In the news
The 2022 FIFA World Cup will soon be under way, thrilling football fans worldwide. What most of the billions of global spectators may not realize is—as with seemingly every other aspect of life—artificial intelligence (AI) is already playing a role in the sport.
AI firms, including DeepMind, are working on AI playing football by training AI-driven players to become competent footballers. But as they make strides in “solving” football with AI, the lessons they learn will find myriad other applications. As this Wired piece notes, AI “could one day help robots to move around our world in more natural, more human ways.”
We may be a few years—OK, decades—away from “a robot soccer team which beats the human world champion team” (the actual, stated goal of the RoboCup Federation). But the progress being made in AI playing football is both fascinating and genuine. DeepMind’s simulated squad was taught to “maximize several environment rewards,” researchers note in a newly published paper, imitating football skills if doing so boosted their performance.
The result? “A team of coordinated humanoid football players that exhibit complex behavior at different scales … including those used in real-world sport analytics.”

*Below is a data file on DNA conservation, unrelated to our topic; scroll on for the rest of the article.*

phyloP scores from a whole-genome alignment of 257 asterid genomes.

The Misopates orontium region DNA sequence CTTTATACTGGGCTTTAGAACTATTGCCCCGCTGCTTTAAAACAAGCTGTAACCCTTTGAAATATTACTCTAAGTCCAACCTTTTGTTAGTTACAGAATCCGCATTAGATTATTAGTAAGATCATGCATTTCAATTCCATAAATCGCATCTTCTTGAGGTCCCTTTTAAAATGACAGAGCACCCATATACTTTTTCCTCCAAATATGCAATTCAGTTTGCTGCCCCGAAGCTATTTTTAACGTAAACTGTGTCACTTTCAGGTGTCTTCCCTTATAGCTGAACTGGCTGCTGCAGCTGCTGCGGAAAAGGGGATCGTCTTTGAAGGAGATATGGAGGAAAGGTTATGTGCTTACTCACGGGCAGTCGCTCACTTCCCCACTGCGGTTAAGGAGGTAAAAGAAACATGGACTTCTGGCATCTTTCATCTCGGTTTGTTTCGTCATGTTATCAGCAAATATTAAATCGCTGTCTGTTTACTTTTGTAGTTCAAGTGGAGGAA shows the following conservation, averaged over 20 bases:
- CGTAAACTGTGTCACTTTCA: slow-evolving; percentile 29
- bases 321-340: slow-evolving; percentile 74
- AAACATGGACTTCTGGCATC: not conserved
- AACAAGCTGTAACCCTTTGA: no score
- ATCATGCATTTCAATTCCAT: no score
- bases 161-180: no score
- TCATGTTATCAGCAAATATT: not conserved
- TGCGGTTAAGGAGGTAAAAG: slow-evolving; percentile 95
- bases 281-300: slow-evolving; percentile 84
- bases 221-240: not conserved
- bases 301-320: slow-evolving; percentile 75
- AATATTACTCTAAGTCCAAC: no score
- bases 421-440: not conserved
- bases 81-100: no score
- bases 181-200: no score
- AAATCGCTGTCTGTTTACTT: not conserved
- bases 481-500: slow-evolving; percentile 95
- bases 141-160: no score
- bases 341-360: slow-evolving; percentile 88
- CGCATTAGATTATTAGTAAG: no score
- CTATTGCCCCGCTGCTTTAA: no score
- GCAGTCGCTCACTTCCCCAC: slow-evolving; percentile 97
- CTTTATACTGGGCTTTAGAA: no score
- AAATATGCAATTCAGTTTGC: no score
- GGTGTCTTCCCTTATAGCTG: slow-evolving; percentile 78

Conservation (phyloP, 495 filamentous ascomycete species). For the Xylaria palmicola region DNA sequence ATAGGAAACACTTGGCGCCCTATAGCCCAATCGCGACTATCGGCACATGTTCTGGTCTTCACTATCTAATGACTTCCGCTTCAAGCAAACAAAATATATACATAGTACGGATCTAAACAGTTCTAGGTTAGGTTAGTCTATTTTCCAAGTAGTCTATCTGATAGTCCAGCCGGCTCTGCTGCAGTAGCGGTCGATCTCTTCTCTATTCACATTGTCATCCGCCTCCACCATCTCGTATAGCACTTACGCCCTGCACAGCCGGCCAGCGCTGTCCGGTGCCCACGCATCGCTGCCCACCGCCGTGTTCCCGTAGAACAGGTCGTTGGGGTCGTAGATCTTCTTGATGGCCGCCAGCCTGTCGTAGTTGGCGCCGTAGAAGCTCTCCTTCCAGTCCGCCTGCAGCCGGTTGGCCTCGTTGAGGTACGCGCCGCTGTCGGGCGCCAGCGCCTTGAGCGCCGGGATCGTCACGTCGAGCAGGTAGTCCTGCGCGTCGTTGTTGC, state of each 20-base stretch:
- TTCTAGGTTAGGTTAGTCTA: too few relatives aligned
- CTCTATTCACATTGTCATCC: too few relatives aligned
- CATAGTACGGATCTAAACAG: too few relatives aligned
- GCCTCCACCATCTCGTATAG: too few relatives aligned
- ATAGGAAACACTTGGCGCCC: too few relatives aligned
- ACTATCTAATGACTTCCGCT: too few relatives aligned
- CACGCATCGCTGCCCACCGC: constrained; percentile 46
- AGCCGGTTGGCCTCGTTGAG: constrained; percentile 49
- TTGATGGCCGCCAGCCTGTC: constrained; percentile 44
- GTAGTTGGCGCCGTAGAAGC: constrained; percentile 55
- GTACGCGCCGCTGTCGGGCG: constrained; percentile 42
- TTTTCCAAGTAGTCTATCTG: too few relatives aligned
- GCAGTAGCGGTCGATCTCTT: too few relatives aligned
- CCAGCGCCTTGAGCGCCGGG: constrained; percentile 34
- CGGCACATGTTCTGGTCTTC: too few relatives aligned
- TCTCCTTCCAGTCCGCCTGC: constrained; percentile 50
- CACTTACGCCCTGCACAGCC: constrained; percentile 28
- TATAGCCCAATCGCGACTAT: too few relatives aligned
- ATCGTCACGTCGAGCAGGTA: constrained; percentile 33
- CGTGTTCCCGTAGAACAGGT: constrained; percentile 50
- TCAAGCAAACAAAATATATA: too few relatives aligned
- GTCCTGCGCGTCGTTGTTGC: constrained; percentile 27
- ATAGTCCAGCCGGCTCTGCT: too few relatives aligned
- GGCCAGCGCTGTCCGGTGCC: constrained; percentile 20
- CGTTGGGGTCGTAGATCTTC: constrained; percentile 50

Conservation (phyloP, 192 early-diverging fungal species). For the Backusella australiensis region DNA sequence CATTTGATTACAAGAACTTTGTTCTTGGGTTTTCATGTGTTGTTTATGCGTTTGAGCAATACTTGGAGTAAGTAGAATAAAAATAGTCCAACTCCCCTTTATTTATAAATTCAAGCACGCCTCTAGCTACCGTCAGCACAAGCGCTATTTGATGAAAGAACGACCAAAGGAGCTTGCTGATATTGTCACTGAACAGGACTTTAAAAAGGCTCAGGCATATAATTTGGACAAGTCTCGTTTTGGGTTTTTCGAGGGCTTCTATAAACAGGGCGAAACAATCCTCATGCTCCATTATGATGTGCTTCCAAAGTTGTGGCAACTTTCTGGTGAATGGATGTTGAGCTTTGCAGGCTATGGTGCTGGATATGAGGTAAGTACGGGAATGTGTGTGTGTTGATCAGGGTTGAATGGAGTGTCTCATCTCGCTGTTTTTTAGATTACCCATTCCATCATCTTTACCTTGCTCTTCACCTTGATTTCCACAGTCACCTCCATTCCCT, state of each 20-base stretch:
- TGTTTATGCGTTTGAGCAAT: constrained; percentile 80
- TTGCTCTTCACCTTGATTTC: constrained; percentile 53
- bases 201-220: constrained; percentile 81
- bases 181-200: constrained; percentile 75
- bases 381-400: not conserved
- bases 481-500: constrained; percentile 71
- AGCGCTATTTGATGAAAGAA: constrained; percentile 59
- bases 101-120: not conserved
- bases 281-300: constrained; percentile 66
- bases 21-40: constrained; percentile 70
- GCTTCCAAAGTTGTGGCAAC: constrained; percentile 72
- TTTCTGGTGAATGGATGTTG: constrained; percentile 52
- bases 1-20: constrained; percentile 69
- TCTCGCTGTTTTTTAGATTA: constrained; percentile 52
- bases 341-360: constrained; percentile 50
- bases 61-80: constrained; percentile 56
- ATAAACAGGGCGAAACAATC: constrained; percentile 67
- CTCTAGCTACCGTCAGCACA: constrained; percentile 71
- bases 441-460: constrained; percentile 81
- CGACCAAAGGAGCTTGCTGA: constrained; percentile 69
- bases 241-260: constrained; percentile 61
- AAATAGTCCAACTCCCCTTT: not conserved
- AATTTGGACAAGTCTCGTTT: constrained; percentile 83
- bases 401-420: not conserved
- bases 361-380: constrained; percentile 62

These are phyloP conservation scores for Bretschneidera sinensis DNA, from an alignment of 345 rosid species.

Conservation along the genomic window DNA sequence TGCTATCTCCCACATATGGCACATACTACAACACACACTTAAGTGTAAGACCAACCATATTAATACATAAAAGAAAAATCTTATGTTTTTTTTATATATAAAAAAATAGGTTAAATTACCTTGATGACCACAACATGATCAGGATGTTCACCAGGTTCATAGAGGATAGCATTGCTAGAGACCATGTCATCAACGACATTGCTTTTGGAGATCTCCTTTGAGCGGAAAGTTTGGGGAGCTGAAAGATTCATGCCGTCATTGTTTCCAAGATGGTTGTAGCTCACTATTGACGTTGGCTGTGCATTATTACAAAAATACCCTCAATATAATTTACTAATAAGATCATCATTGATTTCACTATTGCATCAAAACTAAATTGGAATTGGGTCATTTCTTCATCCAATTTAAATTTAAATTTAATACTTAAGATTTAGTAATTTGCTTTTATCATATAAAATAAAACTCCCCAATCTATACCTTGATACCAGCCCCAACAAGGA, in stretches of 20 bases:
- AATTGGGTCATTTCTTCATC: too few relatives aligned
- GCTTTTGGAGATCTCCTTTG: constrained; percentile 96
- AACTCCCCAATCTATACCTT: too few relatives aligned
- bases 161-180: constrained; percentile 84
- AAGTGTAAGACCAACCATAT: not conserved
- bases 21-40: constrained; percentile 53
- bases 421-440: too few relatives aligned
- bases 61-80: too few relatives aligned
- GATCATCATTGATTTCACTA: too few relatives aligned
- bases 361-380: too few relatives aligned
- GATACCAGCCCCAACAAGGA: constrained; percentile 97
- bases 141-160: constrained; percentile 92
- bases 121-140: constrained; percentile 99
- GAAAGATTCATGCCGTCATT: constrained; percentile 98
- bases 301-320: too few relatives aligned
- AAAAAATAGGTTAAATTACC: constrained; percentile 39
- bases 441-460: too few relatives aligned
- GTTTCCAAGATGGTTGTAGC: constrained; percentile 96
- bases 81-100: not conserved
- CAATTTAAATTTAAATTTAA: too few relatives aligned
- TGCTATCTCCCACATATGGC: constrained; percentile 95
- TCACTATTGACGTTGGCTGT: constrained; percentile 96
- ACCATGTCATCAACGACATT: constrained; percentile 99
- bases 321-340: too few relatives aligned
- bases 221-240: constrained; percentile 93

The Cognizant take
Applying AI to playing football is an apt illustration of the way businesses seek to speed and improve their decision-making, as if acting on intuition. Sport presents a major opportunity to advance this concept: When you see an athlete acting on intuition, much of what you’re watching is the application of every bit of “data” they’ve gathered throughout their career, and even their life, as they apply it in the moment, making a split-second choice that will or will not propel their team to victory.
The first step in making decisions is having relevant information, but some decisions must be made very quickly, indeed. In humans, such decisions are made with what psychologist and Nobel Prize winner Daniel Kahneman calls our mental “System 1,” which “operates automatically and quickly, with little or no effort" (as opposed to “System 2,” which requires significant mental effort). System 1-governed decisions are triggered either by innate skills or by capabilities developed through practice.
Most of what we call intuition, says Herbert A. Simon, another Economics Laureate, is “nothing more and nothing less than recognition” of our accumulated experiences.
With the right data, analytics and leadership, organizations can perform more like the fortunate humans who bring expert thinking to their System 1-driven actions, improving both the speed and the accuracy of their decision-making—not unlike football star Lionel Messi “feeling”—just before anyone else—where the ball will land.
Our research shows 80% of companies struggle to use AI to improve decisions. As to the remaining 20%, the AI leaders—well, they’re getting a penalty kick.